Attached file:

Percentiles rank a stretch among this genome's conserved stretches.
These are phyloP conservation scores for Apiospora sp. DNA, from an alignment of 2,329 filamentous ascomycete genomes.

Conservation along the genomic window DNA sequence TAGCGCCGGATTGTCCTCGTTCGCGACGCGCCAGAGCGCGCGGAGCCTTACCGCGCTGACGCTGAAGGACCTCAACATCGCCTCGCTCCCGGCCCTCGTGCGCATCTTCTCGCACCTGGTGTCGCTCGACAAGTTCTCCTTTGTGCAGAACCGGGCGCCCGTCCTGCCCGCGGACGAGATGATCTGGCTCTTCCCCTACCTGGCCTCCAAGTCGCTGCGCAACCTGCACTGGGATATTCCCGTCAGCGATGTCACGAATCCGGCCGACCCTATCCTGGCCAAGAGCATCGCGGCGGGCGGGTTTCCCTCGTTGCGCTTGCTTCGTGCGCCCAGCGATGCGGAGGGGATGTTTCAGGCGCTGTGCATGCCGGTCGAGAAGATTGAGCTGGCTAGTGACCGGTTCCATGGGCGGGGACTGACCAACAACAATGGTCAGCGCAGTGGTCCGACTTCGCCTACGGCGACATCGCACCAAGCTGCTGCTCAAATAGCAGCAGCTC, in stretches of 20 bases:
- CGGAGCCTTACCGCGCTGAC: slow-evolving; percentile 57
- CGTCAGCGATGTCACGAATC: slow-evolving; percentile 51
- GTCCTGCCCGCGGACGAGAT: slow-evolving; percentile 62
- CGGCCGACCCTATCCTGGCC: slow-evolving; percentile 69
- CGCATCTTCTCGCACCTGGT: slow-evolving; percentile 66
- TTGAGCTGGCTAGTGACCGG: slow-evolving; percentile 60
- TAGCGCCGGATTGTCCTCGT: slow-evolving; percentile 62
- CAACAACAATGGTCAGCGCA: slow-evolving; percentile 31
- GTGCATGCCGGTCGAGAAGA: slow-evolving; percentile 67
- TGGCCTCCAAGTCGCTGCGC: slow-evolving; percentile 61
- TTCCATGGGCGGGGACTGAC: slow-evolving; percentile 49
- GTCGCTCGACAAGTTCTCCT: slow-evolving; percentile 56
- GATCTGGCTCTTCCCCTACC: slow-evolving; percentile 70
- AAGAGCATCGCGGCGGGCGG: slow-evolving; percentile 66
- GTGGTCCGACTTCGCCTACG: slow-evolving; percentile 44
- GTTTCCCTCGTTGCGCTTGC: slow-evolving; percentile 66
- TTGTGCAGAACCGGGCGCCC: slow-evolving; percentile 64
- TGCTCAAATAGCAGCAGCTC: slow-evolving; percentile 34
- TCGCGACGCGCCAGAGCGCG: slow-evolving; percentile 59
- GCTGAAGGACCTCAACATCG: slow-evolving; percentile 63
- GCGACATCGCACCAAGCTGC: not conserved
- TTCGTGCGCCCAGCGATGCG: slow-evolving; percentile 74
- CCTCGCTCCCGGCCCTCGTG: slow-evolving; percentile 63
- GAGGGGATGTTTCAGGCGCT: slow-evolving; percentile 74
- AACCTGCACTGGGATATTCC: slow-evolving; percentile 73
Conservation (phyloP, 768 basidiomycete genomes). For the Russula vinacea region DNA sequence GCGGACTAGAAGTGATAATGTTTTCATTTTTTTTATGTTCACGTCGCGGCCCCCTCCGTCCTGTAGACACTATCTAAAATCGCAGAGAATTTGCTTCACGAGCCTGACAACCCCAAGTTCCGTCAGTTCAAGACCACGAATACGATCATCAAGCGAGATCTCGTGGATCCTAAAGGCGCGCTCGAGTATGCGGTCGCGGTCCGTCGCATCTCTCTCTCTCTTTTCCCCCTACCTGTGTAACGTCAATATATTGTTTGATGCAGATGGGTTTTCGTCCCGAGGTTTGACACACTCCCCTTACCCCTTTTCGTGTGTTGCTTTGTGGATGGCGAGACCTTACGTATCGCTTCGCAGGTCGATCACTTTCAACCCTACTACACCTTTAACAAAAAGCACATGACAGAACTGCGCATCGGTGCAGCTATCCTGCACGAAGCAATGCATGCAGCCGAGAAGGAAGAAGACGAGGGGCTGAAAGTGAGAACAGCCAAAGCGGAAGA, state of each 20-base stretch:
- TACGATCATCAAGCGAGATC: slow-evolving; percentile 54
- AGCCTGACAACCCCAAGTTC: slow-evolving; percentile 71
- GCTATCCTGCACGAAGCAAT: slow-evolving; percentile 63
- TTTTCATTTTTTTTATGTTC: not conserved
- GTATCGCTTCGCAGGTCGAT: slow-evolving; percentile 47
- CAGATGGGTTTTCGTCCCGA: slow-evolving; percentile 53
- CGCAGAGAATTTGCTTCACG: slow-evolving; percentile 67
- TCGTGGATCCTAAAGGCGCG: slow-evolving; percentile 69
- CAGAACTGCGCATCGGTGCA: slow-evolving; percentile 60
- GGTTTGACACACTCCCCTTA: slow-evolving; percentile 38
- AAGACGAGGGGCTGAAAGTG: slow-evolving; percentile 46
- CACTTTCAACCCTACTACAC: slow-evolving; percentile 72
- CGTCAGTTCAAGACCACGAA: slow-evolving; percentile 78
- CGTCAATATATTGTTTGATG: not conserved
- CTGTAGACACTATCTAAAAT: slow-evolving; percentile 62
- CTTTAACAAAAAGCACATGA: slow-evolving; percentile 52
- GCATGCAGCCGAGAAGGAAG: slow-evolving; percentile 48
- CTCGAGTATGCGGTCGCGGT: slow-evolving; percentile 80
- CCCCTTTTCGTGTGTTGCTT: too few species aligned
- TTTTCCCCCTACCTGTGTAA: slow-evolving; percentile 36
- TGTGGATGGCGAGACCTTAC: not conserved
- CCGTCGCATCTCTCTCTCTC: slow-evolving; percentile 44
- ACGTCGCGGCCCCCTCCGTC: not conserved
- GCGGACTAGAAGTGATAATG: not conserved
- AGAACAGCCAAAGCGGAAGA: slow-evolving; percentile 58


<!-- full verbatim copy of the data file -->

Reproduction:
Percentiles rank a stretch among this genome's conserved stretches.
These are phyloP conservation scores for Apiospora sp. DNA, from an alignment of 2,329 filamentous ascomycete genomes.

Conservation along the genomic window DNA sequence TAGCGCCGGATTGTCCTCGTTCGCGACGCGCCAGAGCGCGCGGAGCCTTACCGCGCTGACGCTGAAGGACCTCAACATCGCCTCGCTCCCGGCCCTCGTGCGCATCTTCTCGCACCTGGTGTCGCTCGACAAGTTCTCCTTTGTGCAGAACCGGGCGCCCGTCCTGCCCGCGGACGAGATGATCTGGCTCTTCCCCTACCTGGCCTCCAAGTCGCTGCGCAACCTGCACTGGGATATTCCCGTCAGCGATGTCACGAATCCGGCCGACCCTATCCTGGCCAAGAGCATCGCGGCGGGCGGGTTTCCCTCGTTGCGCTTGCTTCGTGCGCCCAGCGATGCGGAGGGGATGTTTCAGGCGCTGTGCATGCCGGTCGAGAAGATTGAGCTGGCTAGTGACCGGTTCCATGGGCGGGGACTGACCAACAACAATGGTCAGCGCAGTGGTCCGACTTCGCCTACGGCGACATCGCACCAAGCTGCTGCTCAAATAGCAGCAGCTC, in stretches of 20 bases:
- CGGAGCCTTACCGCGCTGAC: slow-evolving; percentile 57
- CGTCAGCGATGTCACGAATC: slow-evolving; percentile 51
- GTCCTGCCCGCGGACGAGAT: slow-evolving; percentile 62
- CGGCCGACCCTATCCTGGCC: slow-evolving; percentile 69
- CGCATCTTCTCGCACCTGGT: slow-evolving; percentile 66
- TTGAGCTGGCTAGTGACCGG: slow-evolving; percentile 60
- TAGCGCCGGATTGTCCTCGT: slow-evolving; percentile 62
- CAACAACAATGGTCAGCGCA: slow-evolving; percentile 31
- GTGCATGCCGGTCGAGAAGA: slow-evolving; percentile 67
- TGGCCTCCAAGTCGCTGCGC: slow-evolving; percentile 61
- TTCCATGGGCGGGGACTGAC: slow-evolving; percentile 49
- GTCGCTCGACAAGTTCTCCT: slow-evolving; percentile 56
- GATCTGGCTCTTCCCCTACC: slow-evolving; percentile 70
- AAGAGCATCGCGGCGGGCGG: slow-evolving; percentile 66
- GTGGTCCGACTTCGCCTACG: slow-evolving; percentile 44
- GTTTCCCTCGTTGCGCTTGC: slow-evolving; percentile 66
- TTGTGCAGAACCGGGCGCCC: slow-evolving; percentile 64
- TGCTCAAATAGCAGCAGCTC: slow-evolving; percentile 34
- TCGCGACGCGCCAGAGCGCG: slow-evolving; percentile 59
- GCTGAAGGACCTCAACATCG: slow-evolving; percentile 63
- GCGACATCGCACCAAGCTGC: not conserved
- TTCGTGCGCCCAGCGATGCG: slow-evolving; percentile 74
- CCTCGCTCCCGGCCCTCGTG: slow-evolving; percentile 63
- GAGGGGATGTTTCAGGCGCT: slow-evolving; percentile 74
- AACCTGCACTGGGATATTCC: slow-evolving; percentile 73
Conservation (phyloP, 768 basidiomycete genomes). For the Russula vinacea region DNA sequence GCGGACTAGAAGTGATAATGTTTTCATTTTTTTTATGTTCACGTCGCGGCCCCCTCCGTCCTGTAGACACTATCTAAAATCGCAGAGAATTTGCTTCACGAGCCTGACAACCCCAAGTTCCGTCAGTTCAAGACCACGAATACGATCATCAAGCGAGATCTCGTGGATCCTAAAGGCGCGCTCGAGTATGCGGTCGCGGTCCGTCGCATCTCTCTCTCTCTTTTCCCCCTACCTGTGTAACGTCAATATATTGTTTGATGCAGATGGGTTTTCGTCCCGAGGTTTGACACACTCCCCTTACCCCTTTTCGTGTGTTGCTTTGTGGATGGCGAGACCTTACGTATCGCTTCGCAGGTCGATCACTTTCAACCCTACTACACCTTTAACAAAAAGCACATGACAGAACTGCGCATCGGTGCAGCTATCCTGCACGAAGCAATGCATGCAGCCGAGAAGGAAGAAGACGAGGGGCTGAAAGTGAGAACAGCCAAAGCGGAAGA, state of each 20-base stretch:
- TACGATCATCAAGCGAGATC: slow-evolving; percentile 54
- AGCCTGACAACCCCAAGTTC: slow-evolving; percentile 71
- GCTATCCTGCACGAAGCAAT: slow-evolving; percentile 63
- TTTTCATTTTTTTTATGTTC: not conserved
- GTATCGCTTCGCAGGTCGAT: slow-evolving; percentile 47
- CAGATGGGTTTTCGTCCCGA: slow-evolving; percentile 53
- CGCAGAGAATTTGCTTCACG: slow-evolving; percentile 67
- TCGTGGATCCTAAAGGCGCG: slow-evolving; percentile 69
- CAGAACTGCGCATCGGTGCA: slow-evolving; percentile 60
- GGTTTGACACACTCCCCTTA: slow-evolving; percentile 38
- AAGACGAGGGGCTGAAAGTG: slow-evolving; percentile 46
- CACTTTCAACCCTACTACAC: slow-evolving; percentile 72
- CGTCAGTTCAAGACCACGAA: slow-evolving; percentile 78
- CGTCAATATATTGTTTGATG: not conserved
- CTGTAGACACTATCTAAAAT: slow-evolving; percentile 62
- CTTTAACAAAAAGCACATGA: slow-evolving; percentile 52
- GCATGCAGCCGAGAAGGAAG: slow-evolving; percentile 48
- CTCGAGTATGCGGTCGCGGT: slow-evolving; percentile 80
- CCCCTTTTCGTGTGTTGCTT: too few species aligned
- TTTTCCCCCTACCTGTGTAA: slow-evolving; percentile 36
- TGTGGATGGCGAGACCTTAC: not conserved
- CCGTCGCATCTCTCTCTCTC: slow-evolving; percentile 44
- ACGTCGCGGCCCCCTCCGTC: not conserved
- GCGGACTAGAAGTGATAATG: not conserved
- AGAACAGCCAAAGCGGAAGA: slow-evolving; percentile 58